Sergeiv Posad: Place of Pilgrimage

Sergiev Posad, a small town 75 km north of Moscow, is generally described in English, first and foremost, as ‘a great day trip from Moscow’. While the distance indeed means that at least geographically the place seems destined to get some tourist attention, the Russians know it as something else. For them it is a place of pilgrimage. The overwhelming atmosphere in the kremlin especially is of a deep religious belief, eminence piousness, and quiet devotion.

Gate through which you enter, from the inside. The pattern is painted on.
Gate through which you enter, from the inside. The pattern is painted on.

Before we go any further- yes, I did just write kremlin. A kremlin is actually the central, fortified area in any town, not just the government centre in Moscow. Also, even though my spell checker is going crazy, in this case, it is spelled with a lower case ‘k’- in order to distinguish them, only the Moscow Kremlin is capitalized.

So yes, the central ‘attractions’ of Sergiev Possad lie within the kremlin walls, the fortifications protect several churches, the grave of Boris Gudonov, (the one who spent quite some time at the New Maiden’s Convent), a holy spring, and a tall, tall clock-tower. However, as soon as you approach the kremlin, the relationship that the Russians have with this holy place becomes apparent. The people around you cross themselves before entering, muttering prayers, and covering their heads with scarves to show respect.

The Belltower and the Sacred Spring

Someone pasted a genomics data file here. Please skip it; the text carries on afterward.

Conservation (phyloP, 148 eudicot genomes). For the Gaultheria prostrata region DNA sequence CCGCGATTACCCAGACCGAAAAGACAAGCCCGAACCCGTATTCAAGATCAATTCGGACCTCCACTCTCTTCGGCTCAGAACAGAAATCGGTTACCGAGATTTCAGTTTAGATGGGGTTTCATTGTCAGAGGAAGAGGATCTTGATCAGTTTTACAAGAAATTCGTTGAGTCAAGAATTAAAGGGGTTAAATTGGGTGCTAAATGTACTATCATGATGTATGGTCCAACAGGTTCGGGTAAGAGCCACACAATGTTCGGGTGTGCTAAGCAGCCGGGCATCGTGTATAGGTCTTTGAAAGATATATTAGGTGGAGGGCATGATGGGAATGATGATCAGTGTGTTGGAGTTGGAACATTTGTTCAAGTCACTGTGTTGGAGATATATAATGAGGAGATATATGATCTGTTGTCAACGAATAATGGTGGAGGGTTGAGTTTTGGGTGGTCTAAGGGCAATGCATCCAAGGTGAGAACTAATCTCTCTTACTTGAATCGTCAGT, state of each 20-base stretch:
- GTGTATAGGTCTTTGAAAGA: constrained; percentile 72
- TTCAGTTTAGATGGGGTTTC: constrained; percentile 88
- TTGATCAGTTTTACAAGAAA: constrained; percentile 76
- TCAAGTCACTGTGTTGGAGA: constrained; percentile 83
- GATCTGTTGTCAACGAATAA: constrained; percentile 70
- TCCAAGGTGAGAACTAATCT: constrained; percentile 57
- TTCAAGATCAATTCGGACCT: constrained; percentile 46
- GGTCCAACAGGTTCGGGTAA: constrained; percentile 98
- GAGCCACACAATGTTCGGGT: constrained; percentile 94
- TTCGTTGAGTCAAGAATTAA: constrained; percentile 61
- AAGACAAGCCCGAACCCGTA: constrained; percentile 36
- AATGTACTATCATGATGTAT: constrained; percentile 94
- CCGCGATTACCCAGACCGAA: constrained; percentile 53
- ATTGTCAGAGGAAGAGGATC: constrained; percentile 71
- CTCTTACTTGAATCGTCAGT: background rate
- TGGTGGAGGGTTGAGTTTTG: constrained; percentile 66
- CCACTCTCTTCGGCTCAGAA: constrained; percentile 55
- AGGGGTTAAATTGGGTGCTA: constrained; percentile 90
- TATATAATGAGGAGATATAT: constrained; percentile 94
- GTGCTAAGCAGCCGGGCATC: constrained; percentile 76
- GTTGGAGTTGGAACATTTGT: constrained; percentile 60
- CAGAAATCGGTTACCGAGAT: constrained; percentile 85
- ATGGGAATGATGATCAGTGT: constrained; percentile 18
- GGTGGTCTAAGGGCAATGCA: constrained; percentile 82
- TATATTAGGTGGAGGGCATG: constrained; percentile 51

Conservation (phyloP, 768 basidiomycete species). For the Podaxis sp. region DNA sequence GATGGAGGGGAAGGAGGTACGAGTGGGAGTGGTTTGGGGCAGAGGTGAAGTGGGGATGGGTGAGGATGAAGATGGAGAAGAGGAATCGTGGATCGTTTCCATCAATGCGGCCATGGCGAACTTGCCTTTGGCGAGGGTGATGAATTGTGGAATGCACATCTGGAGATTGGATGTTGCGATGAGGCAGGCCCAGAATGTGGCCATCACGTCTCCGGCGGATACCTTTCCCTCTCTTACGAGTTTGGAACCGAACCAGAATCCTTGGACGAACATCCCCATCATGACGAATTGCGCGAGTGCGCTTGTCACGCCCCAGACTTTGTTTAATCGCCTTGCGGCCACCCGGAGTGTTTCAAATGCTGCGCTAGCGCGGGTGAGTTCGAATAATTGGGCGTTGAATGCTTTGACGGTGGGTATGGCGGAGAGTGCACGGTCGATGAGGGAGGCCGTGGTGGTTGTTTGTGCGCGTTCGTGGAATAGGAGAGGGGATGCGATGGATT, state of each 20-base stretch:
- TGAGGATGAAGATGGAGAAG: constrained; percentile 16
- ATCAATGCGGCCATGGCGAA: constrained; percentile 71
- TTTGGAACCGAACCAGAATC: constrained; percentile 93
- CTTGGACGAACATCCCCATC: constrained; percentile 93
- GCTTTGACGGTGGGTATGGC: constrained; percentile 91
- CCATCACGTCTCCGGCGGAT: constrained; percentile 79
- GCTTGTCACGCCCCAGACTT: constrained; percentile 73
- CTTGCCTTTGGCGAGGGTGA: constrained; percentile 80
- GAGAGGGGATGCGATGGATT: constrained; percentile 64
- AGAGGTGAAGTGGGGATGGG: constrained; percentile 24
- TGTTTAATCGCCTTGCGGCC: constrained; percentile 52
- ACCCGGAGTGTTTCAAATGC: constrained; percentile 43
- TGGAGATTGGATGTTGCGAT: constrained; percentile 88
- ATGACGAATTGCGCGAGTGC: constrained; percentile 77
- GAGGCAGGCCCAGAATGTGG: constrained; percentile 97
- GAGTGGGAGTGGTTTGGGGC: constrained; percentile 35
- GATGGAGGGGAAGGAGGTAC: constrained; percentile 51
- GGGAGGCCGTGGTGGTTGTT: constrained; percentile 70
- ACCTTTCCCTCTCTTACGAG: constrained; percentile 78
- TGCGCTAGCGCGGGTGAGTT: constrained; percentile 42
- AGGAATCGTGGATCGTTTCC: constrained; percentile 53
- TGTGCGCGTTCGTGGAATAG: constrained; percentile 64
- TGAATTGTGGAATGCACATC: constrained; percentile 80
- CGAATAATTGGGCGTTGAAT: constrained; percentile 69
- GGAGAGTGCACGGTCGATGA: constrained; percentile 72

The Belltower and the Sacred Spring

Enter through the Gate Church St. John the Baptist, intricately painted with murals and patterns primarily of the life of St. Sergius, carefully maintained. Once within the walls, the classic-stereotype of Russian onion-domes are looming above you, catch your eyes. On display are not just standard gold, however- especially striking is the church with its blue domes, covered in gold stars- this is the Cathedral of the Assumption. Much like the church of the same name in the Kremlin, this building has a high ceiling and every centimetreĀ  of wall is painted with religious images. Commissioned by Tsar Ivan the Terrible, guidebook has it, that he ordered it built in part to atone for his murder of his own son in a fit of uncontrollable rage.

Interior of Church of St. Sergius
Interior of Church of St. Sergius

Also a real palace of faith is the Refectory and Church of St. Sergius. Architecturally the outside is fairly simple, decorated, and given visual depth through patterns painted on it. Inside, all illusion of simplicity disappears. Gold dominates the scene, religious figures crowned, framed and decorated with gold paint. The intricacy is simply stunning.

We were also lucky enough to get a glimpse of an actual ceremony in the Cathedral of the Holy Trinity. In a far smaller space than the other two churches, with a strong smell of candles and incense, we witnessed beautiful chanting speech and song, and a procession of believers paying their respect. It was atmospheric and very unusual for me to see people which still have such profound faith, and show it not only through joint prayer, but also through the physical movements of bowing, kissing symbols, and pressing their foreheads against them.

Interior of Church of St. Sergius
Interior of Church of St. Sergius

This is an entirely different feeling one gets from the tourist dominated churches in the Kremlin and the vast Cathedral of Christ the Saviour. It feels somehow more authentic, although many of the other sights, shops and services in the town have clearly developed under the influence of tourism. It was very welcome, to be away from multi-story concrete buildings and in fresher air, to marvel at the wooden buildings and perhaps more classic architectural style.

This is part one of two of my thoughts and comments on Sergiev Posad. Once published, find my other post here.

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